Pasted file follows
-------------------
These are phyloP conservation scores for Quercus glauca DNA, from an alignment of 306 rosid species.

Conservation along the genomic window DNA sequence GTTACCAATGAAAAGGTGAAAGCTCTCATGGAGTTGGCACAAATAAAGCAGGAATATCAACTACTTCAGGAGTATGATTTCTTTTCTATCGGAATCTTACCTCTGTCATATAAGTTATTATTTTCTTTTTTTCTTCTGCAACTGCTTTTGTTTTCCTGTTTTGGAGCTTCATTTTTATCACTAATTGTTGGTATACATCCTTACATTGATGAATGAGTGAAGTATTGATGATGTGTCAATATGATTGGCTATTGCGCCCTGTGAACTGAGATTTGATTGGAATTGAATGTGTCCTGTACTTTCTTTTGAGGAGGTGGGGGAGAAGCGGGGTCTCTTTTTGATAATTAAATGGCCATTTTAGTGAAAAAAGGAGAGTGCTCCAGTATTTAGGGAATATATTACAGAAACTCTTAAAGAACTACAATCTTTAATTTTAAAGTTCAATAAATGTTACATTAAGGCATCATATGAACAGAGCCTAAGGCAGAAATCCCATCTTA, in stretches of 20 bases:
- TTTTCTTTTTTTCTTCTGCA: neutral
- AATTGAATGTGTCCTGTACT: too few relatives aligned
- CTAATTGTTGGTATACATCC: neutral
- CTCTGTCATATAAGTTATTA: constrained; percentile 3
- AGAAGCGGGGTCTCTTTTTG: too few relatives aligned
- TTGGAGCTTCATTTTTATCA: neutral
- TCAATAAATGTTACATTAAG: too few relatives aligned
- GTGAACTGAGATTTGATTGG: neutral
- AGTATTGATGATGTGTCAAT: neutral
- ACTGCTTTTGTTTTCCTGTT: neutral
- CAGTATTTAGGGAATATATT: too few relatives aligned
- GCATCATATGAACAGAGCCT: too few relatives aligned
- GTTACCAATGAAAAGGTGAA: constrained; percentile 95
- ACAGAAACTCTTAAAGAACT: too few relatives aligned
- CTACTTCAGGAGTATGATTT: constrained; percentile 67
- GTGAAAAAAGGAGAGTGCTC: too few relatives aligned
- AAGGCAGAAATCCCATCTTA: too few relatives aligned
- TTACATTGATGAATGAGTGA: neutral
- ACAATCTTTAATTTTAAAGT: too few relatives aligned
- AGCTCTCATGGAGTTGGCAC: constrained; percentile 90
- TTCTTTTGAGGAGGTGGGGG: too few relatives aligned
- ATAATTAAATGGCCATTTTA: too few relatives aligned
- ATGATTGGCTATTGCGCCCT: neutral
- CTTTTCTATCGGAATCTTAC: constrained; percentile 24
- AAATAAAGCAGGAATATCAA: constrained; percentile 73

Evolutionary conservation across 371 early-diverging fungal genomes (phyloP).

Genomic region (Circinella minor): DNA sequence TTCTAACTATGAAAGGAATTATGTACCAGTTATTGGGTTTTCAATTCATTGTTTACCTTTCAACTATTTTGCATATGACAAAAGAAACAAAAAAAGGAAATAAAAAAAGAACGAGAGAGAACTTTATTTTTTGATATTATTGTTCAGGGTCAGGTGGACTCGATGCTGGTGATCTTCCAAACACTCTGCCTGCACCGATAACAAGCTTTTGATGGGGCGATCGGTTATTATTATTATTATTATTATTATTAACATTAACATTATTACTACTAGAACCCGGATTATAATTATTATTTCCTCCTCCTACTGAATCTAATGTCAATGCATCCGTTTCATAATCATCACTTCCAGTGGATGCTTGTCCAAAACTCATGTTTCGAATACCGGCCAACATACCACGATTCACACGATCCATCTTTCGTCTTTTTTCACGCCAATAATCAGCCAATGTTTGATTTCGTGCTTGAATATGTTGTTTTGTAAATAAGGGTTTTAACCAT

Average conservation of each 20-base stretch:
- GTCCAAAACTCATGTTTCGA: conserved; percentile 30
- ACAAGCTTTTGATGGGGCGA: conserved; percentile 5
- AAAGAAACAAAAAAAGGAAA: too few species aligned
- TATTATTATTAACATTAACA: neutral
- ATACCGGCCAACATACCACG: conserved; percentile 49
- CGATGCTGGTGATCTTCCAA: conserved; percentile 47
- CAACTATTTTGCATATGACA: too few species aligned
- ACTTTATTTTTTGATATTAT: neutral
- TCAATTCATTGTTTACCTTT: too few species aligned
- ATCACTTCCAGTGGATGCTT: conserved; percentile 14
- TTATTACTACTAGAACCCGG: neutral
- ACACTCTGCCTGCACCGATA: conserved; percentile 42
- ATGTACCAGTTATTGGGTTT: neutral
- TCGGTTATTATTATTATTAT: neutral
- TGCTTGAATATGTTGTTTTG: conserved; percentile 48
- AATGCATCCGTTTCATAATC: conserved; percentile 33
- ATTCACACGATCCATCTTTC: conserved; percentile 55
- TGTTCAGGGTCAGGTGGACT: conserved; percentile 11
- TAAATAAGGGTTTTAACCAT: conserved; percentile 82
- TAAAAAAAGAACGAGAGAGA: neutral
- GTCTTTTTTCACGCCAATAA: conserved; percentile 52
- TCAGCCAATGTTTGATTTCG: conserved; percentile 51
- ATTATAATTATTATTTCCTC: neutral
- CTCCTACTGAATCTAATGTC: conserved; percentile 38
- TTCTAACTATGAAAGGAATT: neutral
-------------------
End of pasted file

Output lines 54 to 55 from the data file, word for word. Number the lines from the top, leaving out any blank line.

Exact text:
- CTCCTACTGAATCTAATGTC: conserved; percentile 38
- TTCTAACTATGAAAGGAATT: neutral